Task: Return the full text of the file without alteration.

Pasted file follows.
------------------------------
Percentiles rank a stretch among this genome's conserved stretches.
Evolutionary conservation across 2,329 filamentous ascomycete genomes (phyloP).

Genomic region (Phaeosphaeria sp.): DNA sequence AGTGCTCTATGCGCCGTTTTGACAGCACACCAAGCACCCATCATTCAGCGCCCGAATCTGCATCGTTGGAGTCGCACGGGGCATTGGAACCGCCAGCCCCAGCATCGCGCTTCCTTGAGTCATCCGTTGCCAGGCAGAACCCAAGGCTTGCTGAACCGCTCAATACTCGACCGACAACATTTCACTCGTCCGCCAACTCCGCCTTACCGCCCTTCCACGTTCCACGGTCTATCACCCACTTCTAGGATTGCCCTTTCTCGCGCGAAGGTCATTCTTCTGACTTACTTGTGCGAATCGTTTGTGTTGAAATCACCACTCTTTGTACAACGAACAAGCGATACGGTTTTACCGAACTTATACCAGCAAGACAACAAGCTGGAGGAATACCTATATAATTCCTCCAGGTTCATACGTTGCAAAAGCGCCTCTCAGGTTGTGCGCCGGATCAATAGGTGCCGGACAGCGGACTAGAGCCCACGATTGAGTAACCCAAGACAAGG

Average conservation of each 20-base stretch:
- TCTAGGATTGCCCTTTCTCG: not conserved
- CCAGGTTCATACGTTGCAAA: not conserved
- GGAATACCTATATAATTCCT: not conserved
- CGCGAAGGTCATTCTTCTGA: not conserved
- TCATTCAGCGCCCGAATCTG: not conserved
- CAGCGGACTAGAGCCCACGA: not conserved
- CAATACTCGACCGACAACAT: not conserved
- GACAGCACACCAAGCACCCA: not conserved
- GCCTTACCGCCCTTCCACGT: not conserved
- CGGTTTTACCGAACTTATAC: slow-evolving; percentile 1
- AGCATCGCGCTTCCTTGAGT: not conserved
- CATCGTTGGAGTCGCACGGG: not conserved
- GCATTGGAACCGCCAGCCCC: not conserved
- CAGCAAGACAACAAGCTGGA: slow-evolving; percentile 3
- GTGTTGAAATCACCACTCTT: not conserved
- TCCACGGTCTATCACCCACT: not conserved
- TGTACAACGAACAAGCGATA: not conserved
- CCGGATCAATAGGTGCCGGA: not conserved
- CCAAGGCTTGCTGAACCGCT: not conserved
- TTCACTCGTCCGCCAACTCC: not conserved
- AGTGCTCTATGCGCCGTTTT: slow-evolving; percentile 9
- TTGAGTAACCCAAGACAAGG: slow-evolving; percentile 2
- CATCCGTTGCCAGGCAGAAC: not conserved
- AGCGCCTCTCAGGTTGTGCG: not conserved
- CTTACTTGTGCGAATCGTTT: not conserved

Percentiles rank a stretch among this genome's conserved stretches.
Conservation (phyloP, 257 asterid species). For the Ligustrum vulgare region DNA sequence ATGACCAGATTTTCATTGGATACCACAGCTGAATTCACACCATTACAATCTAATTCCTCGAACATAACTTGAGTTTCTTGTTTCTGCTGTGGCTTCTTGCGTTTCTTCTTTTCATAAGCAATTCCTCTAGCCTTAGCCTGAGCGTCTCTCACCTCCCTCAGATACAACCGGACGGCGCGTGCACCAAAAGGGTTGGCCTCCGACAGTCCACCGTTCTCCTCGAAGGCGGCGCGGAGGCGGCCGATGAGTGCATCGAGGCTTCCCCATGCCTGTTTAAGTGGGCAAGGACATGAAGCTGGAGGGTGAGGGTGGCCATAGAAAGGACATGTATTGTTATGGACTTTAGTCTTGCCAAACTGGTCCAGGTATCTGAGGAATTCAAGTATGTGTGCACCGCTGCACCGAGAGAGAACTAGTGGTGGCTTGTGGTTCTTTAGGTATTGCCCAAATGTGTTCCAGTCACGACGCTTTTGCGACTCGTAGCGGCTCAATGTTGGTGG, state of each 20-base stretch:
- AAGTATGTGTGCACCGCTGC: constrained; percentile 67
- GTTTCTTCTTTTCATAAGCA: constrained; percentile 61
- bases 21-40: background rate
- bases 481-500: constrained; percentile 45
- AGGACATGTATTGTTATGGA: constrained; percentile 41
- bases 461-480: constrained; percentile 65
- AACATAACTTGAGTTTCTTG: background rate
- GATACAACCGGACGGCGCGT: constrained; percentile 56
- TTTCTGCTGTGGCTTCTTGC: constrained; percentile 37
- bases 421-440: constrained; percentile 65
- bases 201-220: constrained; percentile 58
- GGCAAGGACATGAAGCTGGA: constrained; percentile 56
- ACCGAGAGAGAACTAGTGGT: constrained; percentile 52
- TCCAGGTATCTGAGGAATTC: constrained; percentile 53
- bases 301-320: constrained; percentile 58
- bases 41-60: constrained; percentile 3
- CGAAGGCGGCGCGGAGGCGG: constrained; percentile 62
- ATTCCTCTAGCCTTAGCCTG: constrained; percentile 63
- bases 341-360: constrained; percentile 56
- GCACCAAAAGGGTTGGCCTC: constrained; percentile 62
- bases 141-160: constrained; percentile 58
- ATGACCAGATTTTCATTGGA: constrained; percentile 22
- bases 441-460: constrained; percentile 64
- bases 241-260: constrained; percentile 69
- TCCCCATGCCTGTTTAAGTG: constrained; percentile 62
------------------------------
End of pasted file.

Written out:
Percentiles rank a stretch among this genome's conserved stretches.
Evolutionary conservation across 2,329 filamentous ascomycete genomes (phyloP).

Genomic region (Phaeosphaeria sp.): DNA sequence AGTGCTCTATGCGCCGTTTTGACAGCACACCAAGCACCCATCATTCAGCGCCCGAATCTGCATCGTTGGAGTCGCACGGGGCATTGGAACCGCCAGCCCCAGCATCGCGCTTCCTTGAGTCATCCGTTGCCAGGCAGAACCCAAGGCTTGCTGAACCGCTCAATACTCGACCGACAACATTTCACTCGTCCGCCAACTCCGCCTTACCGCCCTTCCACGTTCCACGGTCTATCACCCACTTCTAGGATTGCCCTTTCTCGCGCGAAGGTCATTCTTCTGACTTACTTGTGCGAATCGTTTGTGTTGAAATCACCACTCTTTGTACAACGAACAAGCGATACGGTTTTACCGAACTTATACCAGCAAGACAACAAGCTGGAGGAATACCTATATAATTCCTCCAGGTTCATACGTTGCAAAAGCGCCTCTCAGGTTGTGCGCCGGATCAATAGGTGCCGGACAGCGGACTAGAGCCCACGATTGAGTAACCCAAGACAAGG

Average conservation of each 20-base stretch:
- TCTAGGATTGCCCTTTCTCG: not conserved
- CCAGGTTCATACGTTGCAAA: not conserved
- GGAATACCTATATAATTCCT: not conserved
- CGCGAAGGTCATTCTTCTGA: not conserved
- TCATTCAGCGCCCGAATCTG: not conserved
- CAGCGGACTAGAGCCCACGA: not conserved
- CAATACTCGACCGACAACAT: not conserved
- GACAGCACACCAAGCACCCA: not conserved
- GCCTTACCGCCCTTCCACGT: not conserved
- CGGTTTTACCGAACTTATAC: slow-evolving; percentile 1
- AGCATCGCGCTTCCTTGAGT: not conserved
- CATCGTTGGAGTCGCACGGG: not conserved
- GCATTGGAACCGCCAGCCCC: not conserved
- CAGCAAGACAACAAGCTGGA: slow-evolving; percentile 3
- GTGTTGAAATCACCACTCTT: not conserved
- TCCACGGTCTATCACCCACT: not conserved
- TGTACAACGAACAAGCGATA: not conserved
- CCGGATCAATAGGTGCCGGA: not conserved
- CCAAGGCTTGCTGAACCGCT: not conserved
- TTCACTCGTCCGCCAACTCC: not conserved
- AGTGCTCTATGCGCCGTTTT: slow-evolving; percentile 9
- TTGAGTAACCCAAGACAAGG: slow-evolving; percentile 2
- CATCCGTTGCCAGGCAGAAC: not conserved
- AGCGCCTCTCAGGTTGTGCG: not conserved
- CTTACTTGTGCGAATCGTTT: not conserved

Percentiles rank a stretch among this genome's conserved stretches.
Conservation (phyloP, 257 asterid species). For the Ligustrum vulgare region DNA sequence ATGACCAGATTTTCATTGGATACCACAGCTGAATTCACACCATTACAATCTAATTCCTCGAACATAACTTGAGTTTCTTGTTTCTGCTGTGGCTTCTTGCGTTTCTTCTTTTCATAAGCAATTCCTCTAGCCTTAGCCTGAGCGTCTCTCACCTCCCTCAGATACAACCGGACGGCGCGTGCACCAAAAGGGTTGGCCTCCGACAGTCCACCGTTCTCCTCGAAGGCGGCGCGGAGGCGGCCGATGAGTGCATCGAGGCTTCCCCATGCCTGTTTAAGTGGGCAAGGACATGAAGCTGGAGGGTGAGGGTGGCCATAGAAAGGACATGTATTGTTATGGACTTTAGTCTTGCCAAACTGGTCCAGGTATCTGAGGAATTCAAGTATGTGTGCACCGCTGCACCGAGAGAGAACTAGTGGTGGCTTGTGGTTCTTTAGGTATTGCCCAAATGTGTTCCAGTCACGACGCTTTTGCGACTCGTAGCGGCTCAATGTTGGTGG, state of each 20-base stretch:
- AAGTATGTGTGCACCGCTGC: constrained; percentile 67
- GTTTCTTCTTTTCATAAGCA: constrained; percentile 61
- bases 21-40: background rate
- bases 481-500: constrained; percentile 45
- AGGACATGTATTGTTATGGA: constrained; percentile 41
- bases 461-480: constrained; percentile 65
- AACATAACTTGAGTTTCTTG: background rate
- GATACAACCGGACGGCGCGT: constrained; percentile 56
- TTTCTGCTGTGGCTTCTTGC: constrained; percentile 37
- bases 421-440: constrained; percentile 65
- bases 201-220: constrained; percentile 58
- GGCAAGGACATGAAGCTGGA: constrained; percentile 56
- ACCGAGAGAGAACTAGTGGT: constrained; percentile 52
- TCCAGGTATCTGAGGAATTC: constrained; percentile 53
- bases 301-320: constrained; percentile 58
- bases 41-60: constrained; percentile 3
- CGAAGGCGGCGCGGAGGCGG: constrained; percentile 62
- ATTCCTCTAGCCTTAGCCTG: constrained; percentile 63
- bases 341-360: constrained; percentile 56
- GCACCAAAAGGGTTGGCCTC: constrained; percentile 62
- bases 141-160: constrained; percentile 58
- ATGACCAGATTTTCATTGGA: constrained; percentile 22
- bases 441-460: constrained; percentile 64
- bases 241-260: constrained; percentile 69
- TCCCCATGCCTGTTTAAGTG: constrained; percentile 62